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Ron Rollins for Sheriff

home : news : news
October 17, 2018

Family has extraordinary tale to tell, and the freedom to share it
BY DENISE MARTIN


You'll often hear that you have to have been very ill to appreciate being healthy. Likewise; nobody has a greater appreciation for freedom than one who has been oppressed.

Peter Vodenka knows this for a fact.

In conversation, he'll sometimes ask people what they feel is so "free" about life in America. Not many can answer at any length, he reports. Vodenka, on the other hand, could write a book about it, and he has. Journey For Freedom is his true story of fleeing Communist Czechoslovakia in 1983. It came out last month.

Vodenka, who eventually raised his family in the Scandia area, has a local fire sprinkler company. Lilly, his wife, works for Fairview Homecaring & Hospice in Chisago City. Journey for Freedom is their riveting tale of how they fled their homeland with their son, 2, and daughter who was 4.

Over the last 20-plus years Vodenka has been told many times he ought to write about the experience, and he finally did. The approximately 300 page soft cover book is a publication of Forest Lake Press. It is a fascinating read of fleeing on foot across the border (the Vodenka family actually crossed from Yugoslavia into Austria because the Czech-Austria line was too well patrolled.)

Vodenka explains the process of defecting, the refugee experience and finding their way to America sharing intimate recollections that let the reader into his state-of-mind.

This was a once in a lifetime decision to lead his family possibly into harm's way and discard the only life they'd known.

Vodenka talked about his wristwatch in Czechoslovakia and that it was set to U.S.A. time-- it was always several hours ahead of the time zone in 'The Prague' where he worked. This tiny act of rebellion served to remind him of his goal to get to America, or as he puts it, "Whenever I looked at the time I felt closer to America."

When the family finally made its way across the Atlantic Ocean Vodenka was overcome with emotion, gazing at a wall clock in a transit center on the east coast, because his watch matched the time. "I almost wept," he said in our interview. "I was finally where I should be."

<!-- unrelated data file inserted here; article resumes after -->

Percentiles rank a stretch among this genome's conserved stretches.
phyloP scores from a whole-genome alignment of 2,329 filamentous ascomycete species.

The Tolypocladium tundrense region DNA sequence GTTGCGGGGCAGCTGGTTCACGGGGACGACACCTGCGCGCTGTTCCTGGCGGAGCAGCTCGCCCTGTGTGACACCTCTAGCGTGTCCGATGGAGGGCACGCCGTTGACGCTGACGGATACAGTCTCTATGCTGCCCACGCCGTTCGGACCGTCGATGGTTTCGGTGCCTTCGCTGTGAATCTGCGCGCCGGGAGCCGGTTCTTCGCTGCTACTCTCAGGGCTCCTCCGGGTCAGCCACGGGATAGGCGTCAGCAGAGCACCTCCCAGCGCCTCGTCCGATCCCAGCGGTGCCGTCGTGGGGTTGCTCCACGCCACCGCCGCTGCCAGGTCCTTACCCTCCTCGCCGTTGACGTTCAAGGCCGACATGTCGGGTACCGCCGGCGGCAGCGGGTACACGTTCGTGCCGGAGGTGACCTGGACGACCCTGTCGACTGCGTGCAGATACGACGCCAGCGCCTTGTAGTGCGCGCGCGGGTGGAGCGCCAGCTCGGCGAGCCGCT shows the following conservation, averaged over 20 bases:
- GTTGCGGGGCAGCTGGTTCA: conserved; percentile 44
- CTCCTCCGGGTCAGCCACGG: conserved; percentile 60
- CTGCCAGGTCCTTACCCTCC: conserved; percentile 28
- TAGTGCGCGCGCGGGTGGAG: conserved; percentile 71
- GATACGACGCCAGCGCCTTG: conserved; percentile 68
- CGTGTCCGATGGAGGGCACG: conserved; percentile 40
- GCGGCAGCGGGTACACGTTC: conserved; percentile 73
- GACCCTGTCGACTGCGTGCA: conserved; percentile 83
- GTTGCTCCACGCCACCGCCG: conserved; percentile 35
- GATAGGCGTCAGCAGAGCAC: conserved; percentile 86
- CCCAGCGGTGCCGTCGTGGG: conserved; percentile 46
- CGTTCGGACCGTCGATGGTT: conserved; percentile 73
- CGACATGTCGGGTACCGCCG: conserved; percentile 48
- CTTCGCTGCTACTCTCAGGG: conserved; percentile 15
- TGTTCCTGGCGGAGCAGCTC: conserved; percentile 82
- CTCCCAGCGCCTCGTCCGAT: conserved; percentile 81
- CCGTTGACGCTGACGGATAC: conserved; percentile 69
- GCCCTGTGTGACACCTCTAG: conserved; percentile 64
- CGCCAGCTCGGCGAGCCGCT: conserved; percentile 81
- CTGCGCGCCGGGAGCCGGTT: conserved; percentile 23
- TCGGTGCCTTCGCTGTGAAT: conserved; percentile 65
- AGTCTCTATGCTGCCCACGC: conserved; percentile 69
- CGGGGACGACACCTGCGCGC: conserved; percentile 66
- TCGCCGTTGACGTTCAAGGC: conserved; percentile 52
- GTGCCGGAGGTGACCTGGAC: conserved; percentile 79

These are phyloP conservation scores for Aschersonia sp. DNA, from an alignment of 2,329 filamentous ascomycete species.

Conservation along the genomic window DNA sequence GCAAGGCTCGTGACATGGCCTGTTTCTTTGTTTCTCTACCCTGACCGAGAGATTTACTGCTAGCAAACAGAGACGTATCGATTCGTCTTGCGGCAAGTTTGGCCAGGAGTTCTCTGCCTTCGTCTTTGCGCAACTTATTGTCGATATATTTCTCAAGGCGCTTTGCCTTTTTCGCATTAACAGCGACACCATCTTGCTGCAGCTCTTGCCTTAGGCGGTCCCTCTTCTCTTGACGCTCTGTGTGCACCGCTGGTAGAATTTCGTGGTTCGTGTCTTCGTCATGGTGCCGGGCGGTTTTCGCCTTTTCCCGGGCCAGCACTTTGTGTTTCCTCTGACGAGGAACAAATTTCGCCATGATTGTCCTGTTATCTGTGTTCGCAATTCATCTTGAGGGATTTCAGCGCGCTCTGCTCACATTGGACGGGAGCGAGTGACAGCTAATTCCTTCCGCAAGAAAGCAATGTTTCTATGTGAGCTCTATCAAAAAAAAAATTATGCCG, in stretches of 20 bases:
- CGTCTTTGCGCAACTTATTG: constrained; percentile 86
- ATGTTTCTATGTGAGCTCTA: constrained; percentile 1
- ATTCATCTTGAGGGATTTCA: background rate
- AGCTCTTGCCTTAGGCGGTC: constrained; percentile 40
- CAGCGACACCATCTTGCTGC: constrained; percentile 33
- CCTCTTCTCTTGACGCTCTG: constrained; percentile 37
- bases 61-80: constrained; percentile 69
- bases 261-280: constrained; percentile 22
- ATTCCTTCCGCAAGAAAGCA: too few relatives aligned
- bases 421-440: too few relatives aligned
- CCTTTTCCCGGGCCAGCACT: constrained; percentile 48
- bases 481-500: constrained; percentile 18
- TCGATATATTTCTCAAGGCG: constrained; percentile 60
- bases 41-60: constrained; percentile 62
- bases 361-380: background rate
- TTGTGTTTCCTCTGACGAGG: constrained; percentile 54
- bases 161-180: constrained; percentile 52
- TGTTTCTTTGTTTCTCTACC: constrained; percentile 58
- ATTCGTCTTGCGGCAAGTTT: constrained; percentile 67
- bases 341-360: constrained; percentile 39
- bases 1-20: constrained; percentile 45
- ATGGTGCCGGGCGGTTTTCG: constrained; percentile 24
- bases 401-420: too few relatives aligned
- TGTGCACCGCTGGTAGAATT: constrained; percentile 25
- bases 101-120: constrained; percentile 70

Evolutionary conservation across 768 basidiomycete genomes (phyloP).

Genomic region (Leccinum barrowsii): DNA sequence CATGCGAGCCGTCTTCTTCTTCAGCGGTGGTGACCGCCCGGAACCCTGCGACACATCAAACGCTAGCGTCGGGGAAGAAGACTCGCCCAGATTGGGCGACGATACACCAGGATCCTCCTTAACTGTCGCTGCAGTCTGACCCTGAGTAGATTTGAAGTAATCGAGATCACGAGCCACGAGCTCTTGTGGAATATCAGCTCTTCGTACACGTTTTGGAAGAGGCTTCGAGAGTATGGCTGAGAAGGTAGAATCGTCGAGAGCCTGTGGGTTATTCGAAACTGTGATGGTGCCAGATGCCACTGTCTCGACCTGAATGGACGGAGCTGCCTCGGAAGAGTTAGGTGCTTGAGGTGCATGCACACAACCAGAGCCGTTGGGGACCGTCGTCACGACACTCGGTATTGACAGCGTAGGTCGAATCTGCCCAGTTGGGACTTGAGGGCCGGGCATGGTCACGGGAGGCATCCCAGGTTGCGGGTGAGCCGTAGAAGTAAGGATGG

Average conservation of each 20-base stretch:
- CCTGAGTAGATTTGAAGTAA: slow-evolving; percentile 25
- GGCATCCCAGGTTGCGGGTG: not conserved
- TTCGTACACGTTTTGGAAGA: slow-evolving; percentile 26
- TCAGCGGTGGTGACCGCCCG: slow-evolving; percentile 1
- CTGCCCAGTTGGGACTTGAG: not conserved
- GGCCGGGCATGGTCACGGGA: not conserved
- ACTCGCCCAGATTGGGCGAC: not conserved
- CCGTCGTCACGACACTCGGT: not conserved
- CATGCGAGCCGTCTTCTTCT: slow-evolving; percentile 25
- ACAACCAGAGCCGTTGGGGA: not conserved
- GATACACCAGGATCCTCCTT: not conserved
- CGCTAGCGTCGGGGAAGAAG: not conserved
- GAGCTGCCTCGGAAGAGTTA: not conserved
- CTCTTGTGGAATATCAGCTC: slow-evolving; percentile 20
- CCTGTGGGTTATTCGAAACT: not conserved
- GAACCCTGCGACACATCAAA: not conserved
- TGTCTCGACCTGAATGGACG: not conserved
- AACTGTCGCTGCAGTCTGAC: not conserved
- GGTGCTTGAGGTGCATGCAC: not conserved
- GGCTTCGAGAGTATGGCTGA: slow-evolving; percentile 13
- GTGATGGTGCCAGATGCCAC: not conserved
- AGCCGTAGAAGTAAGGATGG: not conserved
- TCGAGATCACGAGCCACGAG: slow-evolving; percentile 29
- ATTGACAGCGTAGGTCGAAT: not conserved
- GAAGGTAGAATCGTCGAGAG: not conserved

Lilly swears she did see tears.

The Vodenka family was adopted by a church congregation in Beach, North Dakota ending two-and-a-half months in the Austrian refugee center. This meant they were on their way to their new life quickly. Some people they met had been in the refugee center for two years.

"The hardest thing" about the defection, Peter continued, was that he and Lilly could not let anyone in on their plan. In the 1980s they were criminals for leaving Czechoslovakia. Their parents and siblings would have been marked, their lives would be made difficult if they'd been in on the defection, Vodenka said.

Of course since the 80's communist rule has disintegrated and the Czech Republic no longer functions. Peter's mother sent them official documents notifying he and Lilly they are no longer criminals and do not face incarceration.

To make this book, Peter explains that he dictated the stories into a recorder and worked with his editor Deborah Stewart, to correct language and phrasing and organize things.

He learned to be a plumber in Czechoslovakia (trade school was his only option under Communism) and continued this after completing plumbing school in Wahpeton, ND. He is still a proud tradesman. But he describes himself as an avid reader. "I know what keeps me interested so I write it that way, with suspense, you know," he explains.

Lilly takes this a step further to paint an image of Peter's intellectual side.

She says when they were delivered by the church folks to their first home in North Dakota, they had two suitcases and two handbags they brought from the homeland.

The satchels contained a change of clothes for the two children and the rest of the space was filled with books. Peter's mother mailed them books while they were in the refugee center. Peter was adamant about retaining something from their culture for the children. The church helpers laughed and laughed when they saw the luggage was stuffed with books, said Lilly.

Peter Vodenka will be available for speaking to groups if you belong to an organization that might want to hear his story.

He's an avid educator on the downfalls of becoming complacent about freedom.

Order books at www.journeyforfreedom.org or contact the publishing house at P.O. Box 1196 Forest Lake, MN 55025-1196. For speaking engagement information call him at 612-518-9309 or e mail is peter@journeyforfreedom.com.





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